Preservation Magazine, Summer 2016

News Brief: Revolutionary Work

If walls could speak, those of the Dey Mansion in Passaic County, New Jersey, might deliver a dissertation on the American Revolution. This circa 1772 Georgian estate was offered up as military headquarters for future President George Washington in July, October, and November of 1780. According to extensive documentation, Washington planned and directed attacks on Staten Island and Bulls Ferry, as well as a failed attempt to capture traitor Benedict Arnold, from the mansion’s eastern wing.

Before a 2015–2016 renovation and restoration, the mansion suffered from cracked and gouged plasterwork, worn floorboards, and a bowing structural wall in need of reinforcement. Working with the county, John Milner Architects and contractor Dell-Tech restored and rebuilt the floorboards, replaced the cypress shingle roof, repaired and rebuilt the windows, and pointed the exterior stone and brickwork. Work has already begun on a visitors’ center expected to open on the property sometime this year. “When people come, they can actually visit an authentically restored Washington headquarters and come away with a fundamental understanding of American democracy,” explains county historian Edward Smyk.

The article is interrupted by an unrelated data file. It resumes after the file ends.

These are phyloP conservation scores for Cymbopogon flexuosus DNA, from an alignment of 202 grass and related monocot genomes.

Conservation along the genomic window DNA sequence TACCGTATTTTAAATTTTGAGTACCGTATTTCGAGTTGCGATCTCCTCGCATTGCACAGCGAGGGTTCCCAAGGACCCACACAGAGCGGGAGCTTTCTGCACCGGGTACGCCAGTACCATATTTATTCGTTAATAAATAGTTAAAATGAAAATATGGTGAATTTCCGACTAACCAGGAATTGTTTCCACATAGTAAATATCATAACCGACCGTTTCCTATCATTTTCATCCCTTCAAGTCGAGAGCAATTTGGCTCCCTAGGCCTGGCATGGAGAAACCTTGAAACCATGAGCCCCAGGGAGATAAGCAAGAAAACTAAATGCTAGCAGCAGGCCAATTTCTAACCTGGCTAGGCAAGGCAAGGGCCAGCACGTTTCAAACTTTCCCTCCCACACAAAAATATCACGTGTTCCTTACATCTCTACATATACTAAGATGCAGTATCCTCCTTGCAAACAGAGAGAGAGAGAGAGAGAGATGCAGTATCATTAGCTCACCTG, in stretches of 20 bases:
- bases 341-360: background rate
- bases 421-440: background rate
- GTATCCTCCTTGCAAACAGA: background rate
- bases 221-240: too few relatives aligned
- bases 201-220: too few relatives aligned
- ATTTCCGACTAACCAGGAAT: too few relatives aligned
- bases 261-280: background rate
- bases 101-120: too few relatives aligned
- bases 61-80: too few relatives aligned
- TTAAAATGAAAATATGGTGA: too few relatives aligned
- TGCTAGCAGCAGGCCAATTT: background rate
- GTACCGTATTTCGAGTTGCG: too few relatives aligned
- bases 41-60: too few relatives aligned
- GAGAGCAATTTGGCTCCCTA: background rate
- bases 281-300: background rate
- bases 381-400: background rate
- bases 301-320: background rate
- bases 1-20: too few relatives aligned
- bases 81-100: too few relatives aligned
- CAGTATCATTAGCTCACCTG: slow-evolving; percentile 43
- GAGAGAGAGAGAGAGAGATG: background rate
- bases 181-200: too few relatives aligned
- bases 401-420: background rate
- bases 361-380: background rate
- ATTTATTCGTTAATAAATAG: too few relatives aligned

Exterior of Dey Mansion

photo by: Courtesy Passaic County Architect Andrew Thompson AIA

The Dey Mansion in Passaic County, New Jersey.

Katharine Keane is a former editorial assistant at Preservation Magazine. She enjoys getting lost in new cities, reading the plaques at museums, and discovering the next great restaurant.

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